Graduate School of Education
At the University of Pennsylvania Graduate School of Education, we are here for change. We’re here because we believe in the power of education to build communities, bridge barriers, improve lives, and heal society. Here, we convene an ambitious and diverse community of leaders and pioneers, connecting them to one another and to a world that will benefit from their work. We equip them with immersive, real-world-based learning and research opportunities that bring them results. And we mobilize them to fulfill the promise of education in the classrooms, boardrooms, governments, and learning settings where true innovation and real transformation become possible. We offer vibrant array of high-quality master’s and doctoral degree programs.
- Center for Benefit-Cost Studies of Education
- C-SAIL Publications
- Consortium for Policy Research in Education (CPRE)
- Dissertations (GSE)
- Graduate School of Education Dissertations
- GSE Faculty Research
- GSE Graduate Student Research
- Learning at the Bottom of the Pyramid
- Penn Center for Minority-Serving Institutions
- Penn Child Research Center
PublicationRedefining Competition Constructively: The Challenges of Privatisation, Competition and Market-Based State Policy in the United States(2007-01-01) Eckel, Peter DIn the United States, the relationship between state governments and public colleges and universities is being redefined with new notions of autonomy and accountability, and with funding policies that are highly market-driven (often referred to as "privatisation") as the centerpieces. Situations and institutional strategies unthinkable only a few years ago are becoming increasingly commonplace. For instance, a few business and law schools at public institutions are moving toward privatisation, distancing themselves from both the states and their parent universities. While American higher education has traditionally been competitive and market driven, emerging state market-based policies, which will clearly benefit some types of institutions over others, are further intensifying the competition with a variety of effects at the institutional and sector levels. Entrepreneurial or commercial activities may provide the additional resources individual institutions need to fulfil their public purpose. However, when all institutions pursue the same set of competitive strategies, no one gains an advantage. Institutions run harder to stay in place. The cumulative effect of competition may also work against important social objectives such as affordability and access. This paper explores the challenges that the current competitive environment creates for institutional leaders in the United States. It acknowledges that the competitive environment will not abate and suggests that by competing in different ways, over different objectives, with different purposes, US higher education might better meet its social objectives of increased access, lower cost and enhanced quality. PublicationMaking Sense of a Looking Glass World(2014-05-30) Zemsky, Robert M; Shaman, Susan; Perna, Laura WAs the Walrus in Lewis Carroll's knows, it is the sorting out that matters most. And in colleges and universities, just as in oysters, those of the largest size and most prestige will almost certainly insist on being grouped together, no matter what the consequences. Working with the support of the Bill & Melinda Gates Foundation we have set for ourselves the task of doing just that—using data drawn from the U.S. Department of Education's Integrated Postsecondary Education Data System (IPEDS) to sort American colleges and universities into recognizable clusters that or segments that facilitate the making of comparisons within groups of similar institutions. No less, we seek a set of indices or measures that document the performance of these institutions in terms of access and completions. And to accomplish this latter task, we seek a reasonable means of describing each institution's undergraduate student body along four gauges of diversity: economic, race and ethnicity, age, and geography. PublicationRetaining African Americans in Higher Education: Challenging Paradigms for Retaining Students, Faculty, and Administrators (Review)(2002-09-01) Perna, Laura WRetaining African Americans in Higher Education is a timely and novel approach to a critical topic. Edited by Lee Jones, associate dean for academic affairs and instruction in the College of Education and associate professor in Educational Leadership at Florida State University, the volume contains 14 chapters, a preface, a conclusion, and two personal reflections that describe issues related to the retention of African American students, administrators, and faculty at predominantly white colleges and universities. “Written about African Americans, by African Americans” (p. xii), this book is recommended by a white woman for higher education administrators, faculty, researchers, and policymakers of all racial and ethnic groups. PublicationThe Not So Open Door(2010-11-18) Ruby, AlanLatest data on flow of international students to the U.S. raise questions about state quotas and tuition policies and how to calculate the economic value of students, writes Alan Ruby. PublicationHistorically Black Colleges and Universities as Leaders in STEM(2016-09-01) Nguyen, Thai-Huy; Gasman, Marybeth PublicationLife as a Chord: Heterogeneous Resources in the Social Identification of One Migrant Girl(2013-01-01) Wortham, Stanton; Rhodes, Catherine RThe social and natural worlds provide heterogeneous resources that contribute both to instances of social identification and to life trajectories. One might claim or be assigned membership in various groups, which emerge at different spatial and temporal scales, and resources for social identification are often combined in novel ways to yield unexpected identities. To account for the trajectories of identification that any individual travels, analysts must determine which configurations of resources become relevant in a given case. Of the many resources that might be relevant to identifying an individual, event, or setting, a few generally become salient—somewhat like several musical notes coming together to constitute a chord. We illustrate this contingent process by describing one young Mexican migrant in the USA, sketching relevant aspects of family interactions, educational practices, local community characteristics, and national discourses. This girl, her family, and other actors combine heterogeneous resources in contingent ways as they navigate and establish an emerging trajectory of identification through which she becomes a ‘good reader’. PublicationKeeping College Affordable: A Proposal From Two Economists(1992-05-01) University of Pennsylvania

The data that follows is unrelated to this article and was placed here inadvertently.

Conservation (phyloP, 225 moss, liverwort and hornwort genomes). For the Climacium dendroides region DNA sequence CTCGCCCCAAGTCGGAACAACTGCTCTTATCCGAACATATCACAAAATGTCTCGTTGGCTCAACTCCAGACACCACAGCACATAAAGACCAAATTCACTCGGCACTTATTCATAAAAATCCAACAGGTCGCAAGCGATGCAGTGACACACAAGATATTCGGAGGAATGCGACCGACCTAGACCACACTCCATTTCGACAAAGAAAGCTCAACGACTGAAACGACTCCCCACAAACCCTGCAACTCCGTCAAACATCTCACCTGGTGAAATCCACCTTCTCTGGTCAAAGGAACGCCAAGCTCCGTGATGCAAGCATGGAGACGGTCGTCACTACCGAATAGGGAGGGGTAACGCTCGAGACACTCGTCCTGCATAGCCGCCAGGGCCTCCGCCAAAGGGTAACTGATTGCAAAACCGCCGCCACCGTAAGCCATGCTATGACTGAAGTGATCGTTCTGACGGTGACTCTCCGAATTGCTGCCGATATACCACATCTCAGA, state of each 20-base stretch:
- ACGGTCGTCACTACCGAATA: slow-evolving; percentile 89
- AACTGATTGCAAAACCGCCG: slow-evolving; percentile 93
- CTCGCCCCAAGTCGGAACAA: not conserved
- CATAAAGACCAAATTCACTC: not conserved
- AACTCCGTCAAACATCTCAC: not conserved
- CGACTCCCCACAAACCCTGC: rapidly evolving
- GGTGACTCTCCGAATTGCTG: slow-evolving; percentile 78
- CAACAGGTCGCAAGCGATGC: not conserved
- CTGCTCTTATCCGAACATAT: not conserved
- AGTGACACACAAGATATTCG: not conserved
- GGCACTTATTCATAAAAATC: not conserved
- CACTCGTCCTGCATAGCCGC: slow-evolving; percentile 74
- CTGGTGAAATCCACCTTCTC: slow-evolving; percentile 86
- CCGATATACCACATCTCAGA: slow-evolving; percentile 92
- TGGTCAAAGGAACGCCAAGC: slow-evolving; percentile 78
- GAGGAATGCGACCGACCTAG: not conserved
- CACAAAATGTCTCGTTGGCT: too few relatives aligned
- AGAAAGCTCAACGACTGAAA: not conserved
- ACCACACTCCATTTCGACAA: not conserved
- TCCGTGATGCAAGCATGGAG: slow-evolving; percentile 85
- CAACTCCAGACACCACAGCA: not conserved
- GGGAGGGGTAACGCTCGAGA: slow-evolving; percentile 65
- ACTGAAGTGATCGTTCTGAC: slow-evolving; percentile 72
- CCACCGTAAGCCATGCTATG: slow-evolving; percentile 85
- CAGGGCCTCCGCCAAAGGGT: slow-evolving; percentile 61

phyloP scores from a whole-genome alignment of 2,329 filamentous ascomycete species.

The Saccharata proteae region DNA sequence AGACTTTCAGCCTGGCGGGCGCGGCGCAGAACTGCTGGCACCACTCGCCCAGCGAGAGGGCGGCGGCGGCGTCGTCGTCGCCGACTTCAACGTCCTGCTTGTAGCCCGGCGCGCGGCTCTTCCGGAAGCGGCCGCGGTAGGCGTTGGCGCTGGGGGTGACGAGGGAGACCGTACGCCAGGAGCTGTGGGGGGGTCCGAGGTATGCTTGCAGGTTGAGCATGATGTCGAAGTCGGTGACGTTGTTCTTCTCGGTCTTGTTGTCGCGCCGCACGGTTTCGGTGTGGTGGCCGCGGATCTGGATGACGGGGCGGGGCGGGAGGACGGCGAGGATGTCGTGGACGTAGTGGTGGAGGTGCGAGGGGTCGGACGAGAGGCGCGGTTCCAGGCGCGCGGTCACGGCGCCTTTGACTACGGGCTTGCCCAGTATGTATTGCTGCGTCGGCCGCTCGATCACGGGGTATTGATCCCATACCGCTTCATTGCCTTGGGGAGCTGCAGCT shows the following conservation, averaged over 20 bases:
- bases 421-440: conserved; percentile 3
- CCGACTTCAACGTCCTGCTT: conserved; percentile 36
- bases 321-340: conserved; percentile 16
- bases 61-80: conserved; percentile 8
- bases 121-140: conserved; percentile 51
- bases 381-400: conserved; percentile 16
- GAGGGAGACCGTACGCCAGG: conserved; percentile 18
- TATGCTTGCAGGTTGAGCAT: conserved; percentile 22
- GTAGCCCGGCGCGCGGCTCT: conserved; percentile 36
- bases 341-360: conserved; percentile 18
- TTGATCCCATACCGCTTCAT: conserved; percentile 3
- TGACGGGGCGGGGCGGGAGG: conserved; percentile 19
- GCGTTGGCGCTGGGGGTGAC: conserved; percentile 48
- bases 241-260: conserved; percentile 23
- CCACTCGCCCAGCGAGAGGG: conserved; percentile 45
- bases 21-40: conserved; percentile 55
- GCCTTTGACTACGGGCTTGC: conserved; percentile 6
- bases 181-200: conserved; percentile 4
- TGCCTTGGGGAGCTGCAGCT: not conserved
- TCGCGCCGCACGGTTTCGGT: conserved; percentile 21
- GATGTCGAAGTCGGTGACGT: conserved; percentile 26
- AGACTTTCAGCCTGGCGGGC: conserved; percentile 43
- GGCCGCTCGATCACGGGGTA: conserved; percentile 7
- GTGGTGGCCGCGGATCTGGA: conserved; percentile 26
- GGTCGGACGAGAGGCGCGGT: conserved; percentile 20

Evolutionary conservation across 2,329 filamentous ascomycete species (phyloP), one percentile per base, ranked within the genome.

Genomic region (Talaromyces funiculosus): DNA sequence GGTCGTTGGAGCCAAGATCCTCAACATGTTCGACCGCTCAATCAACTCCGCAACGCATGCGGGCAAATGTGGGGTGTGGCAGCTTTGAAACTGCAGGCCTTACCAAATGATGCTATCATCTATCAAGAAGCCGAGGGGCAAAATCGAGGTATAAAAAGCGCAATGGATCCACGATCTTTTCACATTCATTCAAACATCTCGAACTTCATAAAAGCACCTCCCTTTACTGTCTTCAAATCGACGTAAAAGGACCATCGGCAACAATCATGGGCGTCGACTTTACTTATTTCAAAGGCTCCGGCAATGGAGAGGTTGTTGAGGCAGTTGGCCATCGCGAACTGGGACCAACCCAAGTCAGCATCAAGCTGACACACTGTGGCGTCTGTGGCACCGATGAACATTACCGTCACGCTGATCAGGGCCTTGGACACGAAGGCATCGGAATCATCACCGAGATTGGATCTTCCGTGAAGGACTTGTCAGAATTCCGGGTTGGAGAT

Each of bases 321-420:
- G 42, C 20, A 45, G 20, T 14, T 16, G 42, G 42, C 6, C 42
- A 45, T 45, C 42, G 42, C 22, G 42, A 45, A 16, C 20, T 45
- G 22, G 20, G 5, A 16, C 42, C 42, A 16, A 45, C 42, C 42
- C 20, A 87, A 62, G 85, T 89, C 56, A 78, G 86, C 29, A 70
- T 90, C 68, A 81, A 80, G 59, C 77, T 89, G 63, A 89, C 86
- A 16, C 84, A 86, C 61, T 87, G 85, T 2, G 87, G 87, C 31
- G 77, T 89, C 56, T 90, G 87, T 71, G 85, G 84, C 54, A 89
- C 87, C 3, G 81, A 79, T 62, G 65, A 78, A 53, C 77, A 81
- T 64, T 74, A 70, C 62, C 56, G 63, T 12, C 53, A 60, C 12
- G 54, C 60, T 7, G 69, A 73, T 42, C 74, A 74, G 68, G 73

In order to broaden discussion about higher education finance, this policy brief outlines a proposal for a major change in federal financial aid, state tuition, and state financial aid policies. The proposal is drawn from the book Keeping College Affordable: Government and Educational Opportunity by Michael S. McPherson and Morton Owen Schapiro.
PublicationResearch Qestions and Data Resource Needs For Examining Student Access to Higher Education(1998-08-01) Nettles, Michael T; Perna, Laura W; Millett, Catherine MThis paper examines some of the important policy issues pertaining to student access to higher education and raises evaluation questions for which evaluation research is needed. For illustrative purposes, the paper presents data that show the progress the nation has made in expanding access persistence and degree completion for various segments of the population at different levels, types and qualities of colleges and universities PublicationIntervening Early and Successfully in the Education Pipeline(2005-09-08) Perna, Laura W; Cooper, Michelle Asha PublicationMuch Accomplished, Much at Stake: Performance and Policy in Maryland Higher Education(2012-02-01) Perna, Laura W; Finney, Joni E; Callan, PatrickThe challenge: To maintain an internationally competitive work force, Maryland aims to increase the share of its adult population that holds at least an associate degree from 44% to 55% by 2025. To achieve this goal, the state must improve the performance of its higher education system, ameliorating its weaknesses and building on its strengths. The bottom line: Maryland’s higher education system is leaving poor, urban, black, Hispanic and native-born Marylanders behind. But a strong record of marshaling resources to achieve higher education goals and the state’s relative wealth put Maryland in a good position to do something about this problem, if it so chooses.